Must-know changes to housing and super

Recent changes to rules around super and proceeds from the sale of a family home could provide a boost to those nearing retirement age. (Shutterstock)

The federal government recently made several changes to super provisions relating to housing that may result in an easier path into the market for first home buyers and downsizers in Brimbank.

The changes, both contained within the Treasury Laws Amendment (Enhancing Superannuation Outcomes for Australians and Helping Australian Businesses Invest) Bill 2021, were passed earlier this month.

On July 1, the changes will come into force.

Both alterations change the rules for existing programs currently in place for Aussies looking to use super as a way to grow a housing deposit, or those nearing retirement age wanting to use proceeds from the sale of the family home to top up their super balance.

For the latter, the bill reduces the eligibility age at which someone can make downsizer contributions into their superannuation from 65 to 60 years old, with certain conditions needing to be met.

However, financial planners aren’t too sure about these changes resulting in increases of downsizer sales.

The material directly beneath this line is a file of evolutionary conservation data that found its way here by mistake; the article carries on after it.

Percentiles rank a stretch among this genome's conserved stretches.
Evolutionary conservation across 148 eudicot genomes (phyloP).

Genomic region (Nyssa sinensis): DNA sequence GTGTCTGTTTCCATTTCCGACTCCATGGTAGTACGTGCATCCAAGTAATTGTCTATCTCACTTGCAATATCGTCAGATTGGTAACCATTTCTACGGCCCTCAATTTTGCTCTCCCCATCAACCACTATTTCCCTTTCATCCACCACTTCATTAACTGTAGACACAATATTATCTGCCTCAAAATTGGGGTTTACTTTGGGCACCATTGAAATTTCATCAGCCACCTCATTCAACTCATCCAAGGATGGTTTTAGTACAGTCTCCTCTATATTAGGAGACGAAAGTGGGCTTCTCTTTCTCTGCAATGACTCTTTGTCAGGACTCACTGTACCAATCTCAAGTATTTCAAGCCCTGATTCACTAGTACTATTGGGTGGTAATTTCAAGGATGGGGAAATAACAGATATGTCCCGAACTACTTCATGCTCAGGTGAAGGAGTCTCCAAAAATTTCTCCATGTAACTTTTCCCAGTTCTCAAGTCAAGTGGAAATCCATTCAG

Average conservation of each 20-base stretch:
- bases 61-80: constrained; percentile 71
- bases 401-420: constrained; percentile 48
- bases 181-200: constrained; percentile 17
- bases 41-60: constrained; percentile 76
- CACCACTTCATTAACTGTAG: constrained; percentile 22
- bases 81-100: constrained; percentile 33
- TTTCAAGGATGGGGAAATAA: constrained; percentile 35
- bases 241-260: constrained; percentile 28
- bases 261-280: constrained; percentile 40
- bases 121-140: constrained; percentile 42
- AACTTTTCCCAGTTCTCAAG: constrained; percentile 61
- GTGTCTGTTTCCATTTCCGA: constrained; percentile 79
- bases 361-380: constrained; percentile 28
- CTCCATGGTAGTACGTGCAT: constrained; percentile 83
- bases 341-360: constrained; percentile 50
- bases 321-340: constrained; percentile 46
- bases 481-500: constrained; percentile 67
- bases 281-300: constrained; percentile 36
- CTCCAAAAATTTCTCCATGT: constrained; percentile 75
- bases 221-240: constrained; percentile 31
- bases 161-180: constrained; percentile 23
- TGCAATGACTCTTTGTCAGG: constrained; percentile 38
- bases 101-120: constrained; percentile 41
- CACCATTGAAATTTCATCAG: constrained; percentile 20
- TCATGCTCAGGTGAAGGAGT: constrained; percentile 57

Financial planner Scott Malcolm of Money Mechanics says that both changes are welcome but likely wouldn’t make a huge difference to most people.

“They’re just minor changes to a system that’s already there, so it’s good news for people who are trying to get more money into super because a lot of people have their home as their primary asset and are looking to retire,” Mr Malcolm says.

Financial planner Nick Lucey, director of Nest Advisory Group, said that for most 60 year olds who were already planning their retirement, the rules wouldn’t make a huge difference, with people in that age bracket already able to make contributions from the sale of their home.

“[For a] 60 year old who might choose to downsize their $1.5 million home to a $1 million home… under the current rules, without using the downsizer contribution, they can still make a contribution to super anyway,” Mr Lucey says.

Neither Mr Malcolm nor Mr Lucey believed the changes would see many 60 year olds bring forward their retirement plans.

For prospective first home buyers, the government’s changes increase the maximum amount of voluntary contributions that could be released under the First Home Super Saver Scheme (FHSSS) from $30,000 to $50,000.

A complex application process meant many people avoided using the FHSSS, and the latest changes wouldn’t make a difference to this, Mr Lucey said.

“I might see anywhere between 10 to 20 clients a week, a lot of them are first home buyers, and from that experience I can probably estimate over the past three years to my knowledge maybe three or four first homebuyers have utilised the scheme,” Mr Lucey says.

“It will be interesting to see if there are any other announcements given it’s an election year,” says Mr Malcolm.

Originally published on by Jack Needham